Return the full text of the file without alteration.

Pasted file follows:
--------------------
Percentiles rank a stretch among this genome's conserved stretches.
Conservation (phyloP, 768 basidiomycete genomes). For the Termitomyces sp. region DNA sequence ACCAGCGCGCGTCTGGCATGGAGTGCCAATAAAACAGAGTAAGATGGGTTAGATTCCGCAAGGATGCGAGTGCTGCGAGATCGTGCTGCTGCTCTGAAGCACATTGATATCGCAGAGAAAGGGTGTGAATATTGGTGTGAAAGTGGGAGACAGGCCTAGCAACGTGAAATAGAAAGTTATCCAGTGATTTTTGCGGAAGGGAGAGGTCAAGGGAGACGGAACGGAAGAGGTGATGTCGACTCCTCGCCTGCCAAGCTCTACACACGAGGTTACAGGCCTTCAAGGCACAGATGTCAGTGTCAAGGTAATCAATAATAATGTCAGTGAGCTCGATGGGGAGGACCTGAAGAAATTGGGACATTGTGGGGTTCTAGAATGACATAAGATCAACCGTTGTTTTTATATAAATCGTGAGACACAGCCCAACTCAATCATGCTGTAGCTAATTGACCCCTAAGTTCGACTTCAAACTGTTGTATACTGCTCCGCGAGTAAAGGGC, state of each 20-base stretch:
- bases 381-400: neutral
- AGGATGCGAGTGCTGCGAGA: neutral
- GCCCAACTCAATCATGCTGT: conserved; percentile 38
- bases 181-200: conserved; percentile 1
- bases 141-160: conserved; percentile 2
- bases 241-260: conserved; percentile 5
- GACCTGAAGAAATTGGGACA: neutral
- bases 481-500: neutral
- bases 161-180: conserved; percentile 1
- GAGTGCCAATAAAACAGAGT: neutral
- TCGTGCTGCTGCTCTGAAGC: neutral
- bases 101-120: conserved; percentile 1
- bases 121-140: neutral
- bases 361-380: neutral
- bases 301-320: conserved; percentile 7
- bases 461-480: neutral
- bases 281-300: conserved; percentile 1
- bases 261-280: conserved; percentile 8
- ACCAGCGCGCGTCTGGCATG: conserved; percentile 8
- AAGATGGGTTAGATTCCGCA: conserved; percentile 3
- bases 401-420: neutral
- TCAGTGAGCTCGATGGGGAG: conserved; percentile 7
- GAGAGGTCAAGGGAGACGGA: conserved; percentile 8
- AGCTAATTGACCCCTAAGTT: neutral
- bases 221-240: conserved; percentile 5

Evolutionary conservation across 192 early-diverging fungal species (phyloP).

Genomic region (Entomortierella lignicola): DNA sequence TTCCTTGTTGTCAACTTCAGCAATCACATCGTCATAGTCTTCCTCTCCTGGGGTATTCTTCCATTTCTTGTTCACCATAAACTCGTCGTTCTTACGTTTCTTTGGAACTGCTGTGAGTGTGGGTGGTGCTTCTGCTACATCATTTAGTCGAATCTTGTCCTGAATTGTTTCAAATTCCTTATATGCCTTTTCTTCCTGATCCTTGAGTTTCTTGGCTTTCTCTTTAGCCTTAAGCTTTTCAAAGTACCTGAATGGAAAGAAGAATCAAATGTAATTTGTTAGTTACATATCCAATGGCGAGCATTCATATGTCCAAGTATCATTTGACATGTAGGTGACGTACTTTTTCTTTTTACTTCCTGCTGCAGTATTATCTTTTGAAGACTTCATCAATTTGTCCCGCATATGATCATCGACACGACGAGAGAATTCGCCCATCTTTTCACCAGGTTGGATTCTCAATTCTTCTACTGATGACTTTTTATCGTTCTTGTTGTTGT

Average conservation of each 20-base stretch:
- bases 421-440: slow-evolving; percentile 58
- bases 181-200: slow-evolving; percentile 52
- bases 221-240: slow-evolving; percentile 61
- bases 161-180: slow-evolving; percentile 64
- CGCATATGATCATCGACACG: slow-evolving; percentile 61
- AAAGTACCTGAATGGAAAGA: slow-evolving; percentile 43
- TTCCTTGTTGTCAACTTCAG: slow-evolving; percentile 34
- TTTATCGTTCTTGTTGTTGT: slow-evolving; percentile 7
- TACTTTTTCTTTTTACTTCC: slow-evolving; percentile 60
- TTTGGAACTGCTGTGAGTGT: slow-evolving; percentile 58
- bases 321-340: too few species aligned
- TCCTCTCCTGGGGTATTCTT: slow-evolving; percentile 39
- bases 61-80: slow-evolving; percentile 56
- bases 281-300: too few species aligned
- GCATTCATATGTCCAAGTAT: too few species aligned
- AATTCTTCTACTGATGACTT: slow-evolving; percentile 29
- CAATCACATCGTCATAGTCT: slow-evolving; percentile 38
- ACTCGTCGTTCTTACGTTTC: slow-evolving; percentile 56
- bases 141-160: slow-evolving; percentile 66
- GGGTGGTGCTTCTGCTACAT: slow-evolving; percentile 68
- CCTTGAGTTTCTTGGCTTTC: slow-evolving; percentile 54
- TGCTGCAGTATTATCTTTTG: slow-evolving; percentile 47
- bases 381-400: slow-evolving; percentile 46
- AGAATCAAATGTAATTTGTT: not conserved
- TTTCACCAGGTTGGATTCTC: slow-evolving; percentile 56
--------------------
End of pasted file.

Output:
Percentiles rank a stretch among this genome's conserved stretches.
Conservation (phyloP, 768 basidiomycete genomes). For the Termitomyces sp. region DNA sequence ACCAGCGCGCGTCTGGCATGGAGTGCCAATAAAACAGAGTAAGATGGGTTAGATTCCGCAAGGATGCGAGTGCTGCGAGATCGTGCTGCTGCTCTGAAGCACATTGATATCGCAGAGAAAGGGTGTGAATATTGGTGTGAAAGTGGGAGACAGGCCTAGCAACGTGAAATAGAAAGTTATCCAGTGATTTTTGCGGAAGGGAGAGGTCAAGGGAGACGGAACGGAAGAGGTGATGTCGACTCCTCGCCTGCCAAGCTCTACACACGAGGTTACAGGCCTTCAAGGCACAGATGTCAGTGTCAAGGTAATCAATAATAATGTCAGTGAGCTCGATGGGGAGGACCTGAAGAAATTGGGACATTGTGGGGTTCTAGAATGACATAAGATCAACCGTTGTTTTTATATAAATCGTGAGACACAGCCCAACTCAATCATGCTGTAGCTAATTGACCCCTAAGTTCGACTTCAAACTGTTGTATACTGCTCCGCGAGTAAAGGGC, state of each 20-base stretch:
- bases 381-400: neutral
- AGGATGCGAGTGCTGCGAGA: neutral
- GCCCAACTCAATCATGCTGT: conserved; percentile 38
- bases 181-200: conserved; percentile 1
- bases 141-160: conserved; percentile 2
- bases 241-260: conserved; percentile 5
- GACCTGAAGAAATTGGGACA: neutral
- bases 481-500: neutral
- bases 161-180: conserved; percentile 1
- GAGTGCCAATAAAACAGAGT: neutral
- TCGTGCTGCTGCTCTGAAGC: neutral
- bases 101-120: conserved; percentile 1
- bases 121-140: neutral
- bases 361-380: neutral
- bases 301-320: conserved; percentile 7
- bases 461-480: neutral
- bases 281-300: conserved; percentile 1
- bases 261-280: conserved; percentile 8
- ACCAGCGCGCGTCTGGCATG: conserved; percentile 8
- AAGATGGGTTAGATTCCGCA: conserved; percentile 3
- bases 401-420: neutral
- TCAGTGAGCTCGATGGGGAG: conserved; percentile 7
- GAGAGGTCAAGGGAGACGGA: conserved; percentile 8
- AGCTAATTGACCCCTAAGTT: neutral
- bases 221-240: conserved; percentile 5

Evolutionary conservation across 192 early-diverging fungal species (phyloP).

Genomic region (Entomortierella lignicola): DNA sequence TTCCTTGTTGTCAACTTCAGCAATCACATCGTCATAGTCTTCCTCTCCTGGGGTATTCTTCCATTTCTTGTTCACCATAAACTCGTCGTTCTTACGTTTCTTTGGAACTGCTGTGAGTGTGGGTGGTGCTTCTGCTACATCATTTAGTCGAATCTTGTCCTGAATTGTTTCAAATTCCTTATATGCCTTTTCTTCCTGATCCTTGAGTTTCTTGGCTTTCTCTTTAGCCTTAAGCTTTTCAAAGTACCTGAATGGAAAGAAGAATCAAATGTAATTTGTTAGTTACATATCCAATGGCGAGCATTCATATGTCCAAGTATCATTTGACATGTAGGTGACGTACTTTTTCTTTTTACTTCCTGCTGCAGTATTATCTTTTGAAGACTTCATCAATTTGTCCCGCATATGATCATCGACACGACGAGAGAATTCGCCCATCTTTTCACCAGGTTGGATTCTCAATTCTTCTACTGATGACTTTTTATCGTTCTTGTTGTTGT

Average conservation of each 20-base stretch:
- bases 421-440: slow-evolving; percentile 58
- bases 181-200: slow-evolving; percentile 52
- bases 221-240: slow-evolving; percentile 61
- bases 161-180: slow-evolving; percentile 64
- CGCATATGATCATCGACACG: slow-evolving; percentile 61
- AAAGTACCTGAATGGAAAGA: slow-evolving; percentile 43
- TTCCTTGTTGTCAACTTCAG: slow-evolving; percentile 34
- TTTATCGTTCTTGTTGTTGT: slow-evolving; percentile 7
- TACTTTTTCTTTTTACTTCC: slow-evolving; percentile 60
- TTTGGAACTGCTGTGAGTGT: slow-evolving; percentile 58
- bases 321-340: too few species aligned
- TCCTCTCCTGGGGTATTCTT: slow-evolving; percentile 39
- bases 61-80: slow-evolving; percentile 56
- bases 281-300: too few species aligned
- GCATTCATATGTCCAAGTAT: too few species aligned
- AATTCTTCTACTGATGACTT: slow-evolving; percentile 29
- CAATCACATCGTCATAGTCT: slow-evolving; percentile 38
- ACTCGTCGTTCTTACGTTTC: slow-evolving; percentile 56
- bases 141-160: slow-evolving; percentile 66
- GGGTGGTGCTTCTGCTACAT: slow-evolving; percentile 68
- CCTTGAGTTTCTTGGCTTTC: slow-evolving; percentile 54
- TGCTGCAGTATTATCTTTTG: slow-evolving; percentile 47
- bases 381-400: slow-evolving; percentile 46
- AGAATCAAATGTAATTTGTT: not conserved
- TTTCACCAGGTTGGATTCTC: slow-evolving; percentile 56